Skip to content

Heart Disease Health Center

Font Size

Weight and Coronary Artery Disease - Topic Overview

There is a strong association between being overweight and the risk for coronary artery disease (CAD). Being overweight increases your chances of having risk factors for CAD. These include high blood pressure, diabetes, and high cholesterol.

Losing weight and staying at a healthy weight can help lower your risk for CAD. Weight loss frequently improves other risk factors related to CAD, such as blood pressure and cholesterol levels, and may also help control diabetes.

Recommended Related to Heart Disease

The Post-Quadruple-Bypass Workout

Lynn Swassing was just 48 years old, the mother of two sons in high school and one daughter in college, when she had a heart attack in 1987. She underwent quadruple bypass surgery and was hospitalized for nearly six weeks. Every single day, at some point, the hospital had an exercise specialist at the foot of my bed, she recalls. They told me, if you don't get active, you won't make it. No way,was Swassing's first thought. The full-time mom had never been on a treadmill in her life, and she...

Read the The Post-Quadruple-Bypass Workout article > >

If you have CAD, your doctor will likely suggest staying at a healthy weight or losing weight if you need to. Your doctor can help you find a weight loss program that can work for you.

What is the importance of body fat distribution?

The distribution of body fat in part may determine the negative impact of obesity on your health. Specifically, the relationship between your waist measurement and your hip measurement, called your waist-to-hip ratio, might play a role in your risk for health problems. If your waist-to-hip ratio is high, it means you are carrying most of your body fat around your abdomen. Fat deposits, especially around the abdomen area, may be an important independent risk factor for diabetes and coronary artery disease.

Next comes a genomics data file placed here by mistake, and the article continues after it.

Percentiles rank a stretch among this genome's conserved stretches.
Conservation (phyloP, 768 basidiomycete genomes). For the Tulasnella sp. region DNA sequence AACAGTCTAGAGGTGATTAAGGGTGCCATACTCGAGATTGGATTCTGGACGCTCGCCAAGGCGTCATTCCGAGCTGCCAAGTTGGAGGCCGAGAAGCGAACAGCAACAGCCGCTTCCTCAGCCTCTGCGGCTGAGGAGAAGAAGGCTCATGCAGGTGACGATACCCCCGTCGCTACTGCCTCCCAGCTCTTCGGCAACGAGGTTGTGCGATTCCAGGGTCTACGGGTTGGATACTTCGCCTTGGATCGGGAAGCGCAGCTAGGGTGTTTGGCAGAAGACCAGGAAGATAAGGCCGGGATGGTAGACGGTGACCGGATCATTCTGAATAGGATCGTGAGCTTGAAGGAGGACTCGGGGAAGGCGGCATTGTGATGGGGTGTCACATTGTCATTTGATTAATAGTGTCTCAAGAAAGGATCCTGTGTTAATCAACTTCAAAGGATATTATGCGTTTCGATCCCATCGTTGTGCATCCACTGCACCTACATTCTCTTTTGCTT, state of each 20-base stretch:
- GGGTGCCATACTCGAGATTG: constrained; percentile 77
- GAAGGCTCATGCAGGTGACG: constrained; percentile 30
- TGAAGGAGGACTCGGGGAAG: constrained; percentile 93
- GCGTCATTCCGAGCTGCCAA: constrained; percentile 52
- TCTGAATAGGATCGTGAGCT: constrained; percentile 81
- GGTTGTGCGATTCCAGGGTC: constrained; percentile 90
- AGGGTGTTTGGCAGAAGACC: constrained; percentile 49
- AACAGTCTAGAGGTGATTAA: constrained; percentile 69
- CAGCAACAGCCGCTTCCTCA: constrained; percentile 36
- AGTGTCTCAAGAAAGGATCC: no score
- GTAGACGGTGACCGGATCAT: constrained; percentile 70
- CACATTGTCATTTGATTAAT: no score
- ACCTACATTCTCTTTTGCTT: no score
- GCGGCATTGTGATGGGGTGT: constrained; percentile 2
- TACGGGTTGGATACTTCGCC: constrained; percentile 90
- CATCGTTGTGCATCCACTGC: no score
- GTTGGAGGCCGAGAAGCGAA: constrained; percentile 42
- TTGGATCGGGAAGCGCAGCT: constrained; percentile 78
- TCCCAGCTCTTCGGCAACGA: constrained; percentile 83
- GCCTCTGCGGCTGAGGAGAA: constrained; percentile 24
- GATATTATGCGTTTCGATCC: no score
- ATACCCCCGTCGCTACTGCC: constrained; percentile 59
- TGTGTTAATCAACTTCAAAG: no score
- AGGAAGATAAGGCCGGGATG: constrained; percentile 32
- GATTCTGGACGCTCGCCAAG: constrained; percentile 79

This information is produced and provided by the National Cancer Institute (NCI). The information in this topic may have changed since it was written. For the most current information, contact the National Cancer Institute via the Internet web site at http:// cancer .gov or call 1-800-4-CANCER.

    WebMD Medical Reference from Healthwise

    Last Updated: June 20, 2014
    This information is not intended to replace the advice of a doctor. Healthwise disclaims any liability for the decisions you make based on this information.
    Next Article:

    Weight and Coronary Artery Disease Topics

    Today on WebMD

    x-ray of human heart
    A visual guide.
    atrial fibrillation
    Symptoms and causes.
    heart rate graph
    10 things to never do.
    heart rate
    Get the facts.
    empty football helmet
    red wine
    eating blueberries
    Simple Steps to Lower Cholesterol
    Inside A Heart Attack
    Omega 3 Sources
    Salt Shockers
    lowering blood pressure